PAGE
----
By simply updating your WordPress site to version 5.3 immediately, you can protect yourself hassle-free.
WordPress version 3.8.1 has the most vulnerabilities
And did you know that as many as 60% of WordPress attacks can be traced back to a vulnerable plugin?
The database also shows the top 5 WordPress plugins with vulnerabilities, all having more than 17 known vulnerabilities:
And then it goes on to indicate the top 10 WordPress themes with the most security vulnerabilities as follows:
2. Add Two-Factor Authentication for WordPress security
Activating 2-step authentication on your site empowers you to curb backdoor attacks, brute-force login attempts, pharma attacks, and malicious redirects.
It should be one of the first lines of defense you use to harden your WordPress site.
How 2-step authentication works are by having your site require a seconding login method.
In most cases, you’ll need to set up your phone to receive a secret pin or call (the pin is read out to you), a time-based one-time password (OTP), or scanning a code after you enter your WordPress username and password on the login page.
It’s effective because a hacker will rarely have access to your username, password, and 2-factor authentication pin at the same time.
Here’s a quick video showing you how to set it up quickly:
The Google Authenticator plugin for WordPress is a great tool for starters. Here’s how to activate WordPress 2-step authentication with Google Authenticator?
If you are already using a WordPress security plugin such as WordFence or LastPass, there is a Cellphone Sign-in or LastPass Authenticator option, respectively.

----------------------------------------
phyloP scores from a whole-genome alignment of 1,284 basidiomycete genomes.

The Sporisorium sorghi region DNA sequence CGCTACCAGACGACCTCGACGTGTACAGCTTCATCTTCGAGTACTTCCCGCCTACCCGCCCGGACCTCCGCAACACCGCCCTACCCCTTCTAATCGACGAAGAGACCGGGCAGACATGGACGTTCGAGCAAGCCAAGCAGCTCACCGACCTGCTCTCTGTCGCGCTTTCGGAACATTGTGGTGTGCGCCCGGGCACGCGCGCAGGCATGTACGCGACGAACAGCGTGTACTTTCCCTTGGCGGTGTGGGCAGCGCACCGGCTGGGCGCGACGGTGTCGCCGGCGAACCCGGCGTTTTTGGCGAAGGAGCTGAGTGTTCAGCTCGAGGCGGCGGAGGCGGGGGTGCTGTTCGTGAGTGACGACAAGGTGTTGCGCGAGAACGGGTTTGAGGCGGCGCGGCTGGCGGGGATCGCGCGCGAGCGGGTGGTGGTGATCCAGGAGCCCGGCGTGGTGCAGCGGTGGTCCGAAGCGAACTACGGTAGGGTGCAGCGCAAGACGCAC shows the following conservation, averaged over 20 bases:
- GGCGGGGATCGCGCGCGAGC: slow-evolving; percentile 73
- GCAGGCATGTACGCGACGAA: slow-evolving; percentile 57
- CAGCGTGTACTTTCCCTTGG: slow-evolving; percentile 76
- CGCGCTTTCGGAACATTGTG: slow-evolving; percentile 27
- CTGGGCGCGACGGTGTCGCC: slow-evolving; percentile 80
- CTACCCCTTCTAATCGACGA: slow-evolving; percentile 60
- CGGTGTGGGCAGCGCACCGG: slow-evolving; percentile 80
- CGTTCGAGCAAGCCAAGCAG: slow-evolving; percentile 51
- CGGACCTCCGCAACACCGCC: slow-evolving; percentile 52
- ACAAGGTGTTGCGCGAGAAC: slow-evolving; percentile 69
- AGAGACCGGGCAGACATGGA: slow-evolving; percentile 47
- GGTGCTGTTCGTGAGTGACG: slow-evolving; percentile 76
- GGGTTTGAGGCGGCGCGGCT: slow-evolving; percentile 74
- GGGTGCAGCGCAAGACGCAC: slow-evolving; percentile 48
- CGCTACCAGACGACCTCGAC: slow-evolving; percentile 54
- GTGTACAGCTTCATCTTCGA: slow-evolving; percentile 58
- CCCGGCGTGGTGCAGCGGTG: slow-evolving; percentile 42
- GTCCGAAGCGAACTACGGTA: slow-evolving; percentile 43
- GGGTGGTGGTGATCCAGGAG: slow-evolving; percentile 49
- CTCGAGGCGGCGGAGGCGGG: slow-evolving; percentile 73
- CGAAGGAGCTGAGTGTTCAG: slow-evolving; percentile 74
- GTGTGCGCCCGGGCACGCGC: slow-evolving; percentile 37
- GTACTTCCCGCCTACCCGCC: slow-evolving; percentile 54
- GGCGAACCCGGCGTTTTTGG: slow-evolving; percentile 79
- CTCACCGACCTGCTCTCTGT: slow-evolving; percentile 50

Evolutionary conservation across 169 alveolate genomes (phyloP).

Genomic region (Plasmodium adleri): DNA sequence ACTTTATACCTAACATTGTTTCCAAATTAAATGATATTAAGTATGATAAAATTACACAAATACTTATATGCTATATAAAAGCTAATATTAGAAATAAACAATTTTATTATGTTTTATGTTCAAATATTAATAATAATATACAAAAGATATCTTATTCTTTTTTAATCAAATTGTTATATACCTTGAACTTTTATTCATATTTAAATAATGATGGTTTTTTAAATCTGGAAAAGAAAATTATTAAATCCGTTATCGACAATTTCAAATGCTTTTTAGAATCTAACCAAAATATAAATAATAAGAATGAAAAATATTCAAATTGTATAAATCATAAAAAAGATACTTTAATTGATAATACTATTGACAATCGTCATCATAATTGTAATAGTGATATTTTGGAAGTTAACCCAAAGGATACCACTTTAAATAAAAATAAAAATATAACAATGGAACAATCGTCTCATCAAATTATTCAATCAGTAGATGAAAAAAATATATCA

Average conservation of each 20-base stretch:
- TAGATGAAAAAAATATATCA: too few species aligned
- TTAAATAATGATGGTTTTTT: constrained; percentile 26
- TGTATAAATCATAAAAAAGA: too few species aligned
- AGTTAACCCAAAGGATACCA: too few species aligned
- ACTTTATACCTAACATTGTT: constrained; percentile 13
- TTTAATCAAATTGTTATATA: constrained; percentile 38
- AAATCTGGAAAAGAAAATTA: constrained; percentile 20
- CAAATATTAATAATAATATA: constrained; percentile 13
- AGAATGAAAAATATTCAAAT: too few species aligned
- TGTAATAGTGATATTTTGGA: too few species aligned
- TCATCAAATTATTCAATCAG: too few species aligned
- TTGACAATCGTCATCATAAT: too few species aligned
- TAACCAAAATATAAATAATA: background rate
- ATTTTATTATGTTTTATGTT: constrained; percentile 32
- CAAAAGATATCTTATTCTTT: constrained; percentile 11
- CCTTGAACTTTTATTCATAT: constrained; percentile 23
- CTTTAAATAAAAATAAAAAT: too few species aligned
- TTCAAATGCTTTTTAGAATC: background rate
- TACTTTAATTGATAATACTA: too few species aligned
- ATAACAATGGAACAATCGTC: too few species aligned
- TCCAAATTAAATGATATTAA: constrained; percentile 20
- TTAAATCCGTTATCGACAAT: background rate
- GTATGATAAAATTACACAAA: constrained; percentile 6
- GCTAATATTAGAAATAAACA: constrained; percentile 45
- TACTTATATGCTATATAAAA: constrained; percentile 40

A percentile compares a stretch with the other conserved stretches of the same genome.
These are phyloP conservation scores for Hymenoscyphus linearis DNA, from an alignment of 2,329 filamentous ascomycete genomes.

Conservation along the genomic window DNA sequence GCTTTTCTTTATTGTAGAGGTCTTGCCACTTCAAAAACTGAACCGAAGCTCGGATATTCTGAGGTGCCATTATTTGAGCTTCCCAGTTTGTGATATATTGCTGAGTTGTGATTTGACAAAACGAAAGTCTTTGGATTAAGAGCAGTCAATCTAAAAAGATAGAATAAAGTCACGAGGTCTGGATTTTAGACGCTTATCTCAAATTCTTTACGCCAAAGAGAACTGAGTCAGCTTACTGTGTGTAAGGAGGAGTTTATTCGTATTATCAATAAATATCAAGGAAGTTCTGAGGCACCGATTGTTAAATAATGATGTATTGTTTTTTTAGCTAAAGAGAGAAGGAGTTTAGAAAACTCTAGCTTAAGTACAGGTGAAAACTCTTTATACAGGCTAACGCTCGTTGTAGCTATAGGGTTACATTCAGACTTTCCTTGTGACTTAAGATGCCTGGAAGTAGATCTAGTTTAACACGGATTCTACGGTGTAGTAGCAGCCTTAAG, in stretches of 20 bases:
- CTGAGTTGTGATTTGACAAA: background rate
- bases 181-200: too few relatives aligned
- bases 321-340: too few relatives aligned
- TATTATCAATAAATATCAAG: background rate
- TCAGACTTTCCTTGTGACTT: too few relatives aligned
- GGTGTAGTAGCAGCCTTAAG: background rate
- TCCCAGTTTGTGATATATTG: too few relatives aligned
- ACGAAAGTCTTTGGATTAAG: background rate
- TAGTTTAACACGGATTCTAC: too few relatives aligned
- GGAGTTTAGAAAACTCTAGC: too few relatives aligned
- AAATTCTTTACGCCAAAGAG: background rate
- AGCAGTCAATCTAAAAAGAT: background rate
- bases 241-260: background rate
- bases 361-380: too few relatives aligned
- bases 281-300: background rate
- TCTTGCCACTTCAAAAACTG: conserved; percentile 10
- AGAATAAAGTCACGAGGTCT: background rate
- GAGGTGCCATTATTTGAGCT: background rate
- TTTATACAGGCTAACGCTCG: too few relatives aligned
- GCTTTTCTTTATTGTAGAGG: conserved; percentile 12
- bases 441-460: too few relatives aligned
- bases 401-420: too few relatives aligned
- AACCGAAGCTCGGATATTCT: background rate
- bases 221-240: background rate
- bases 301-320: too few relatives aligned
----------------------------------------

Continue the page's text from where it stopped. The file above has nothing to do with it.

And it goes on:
3. Use Clever Usernames and Strong Passwords
The best usernames and passwords don’t have to be so complicated that you end up losing or forgetting them altogether.
- Use longer passwords
- Mix special characters, numbers, and letters to make it less obvious
- Use an email ID to log in rather than a username
- Use a top password manager in 2020, such as DashLane, LastPass, and 1Password.
4. Change the Default Admin Username
Replace the default “admin” WordPress username to something more unique and less predictable.
Wondering how to change the admin username in WordPress?
But you can do it manual and easy by going to Users >> Add New. After creating a solid password and new username, set the role to Administrator.
Then click on Add New User.
After, assign all content and lead permissions to the new admin account and delete the old account.
5. Invest in Secure WordPress Hosting
Vulnerable hosting services are in the top-three causes of hacks.
Shared WordPress services are especially concerning compared to managed WordPress hosting.
That is so because a hacker can attack your site from a site with which you share the web server and other common resources.
6. Use the Best WordPress Security Plugins
Next, ensure you have an always-on monitoring and system auditing plugin to catch what you may not.
- Notify you of failed login attempts
- Website firewall
- Hide your WordPress version number
- Monitor file integrity
- Scan for malware
The best tend to be all-in-one WordPress security plugins for WordPress sites, so you don’t have to use multiple tools from different providers and slow your site down.
7. Remove the WordPress Version Number
When a hacker knows the WordPress version you are using upfront, they can prepare and direct an attack based on the vulnerabilities they have discovered that version to have.
When the version number is hidden, they would have to keep guessing.
You can manually do that, including removing the number from RSS feeds, add this function to your functions.php file:
But we did promise a less-techy approach. So, look into your installed WordPress security plugin because they easily remove WordPress version numbers.
8. Log Out Idle Users
If a passerby gains access to an open wp-admin panel, they can change the user account and even have the means to launch a site-wide attack.
Once you’ve installed either, head over to Settings to activate it.
How to Secure Your WordPress Website – Core Protections
9. Add User Accounts With Care
As your WordPress site grows, you’ll have to extend administrator privileges to others, such as your:
- SEO manager
- Guest poster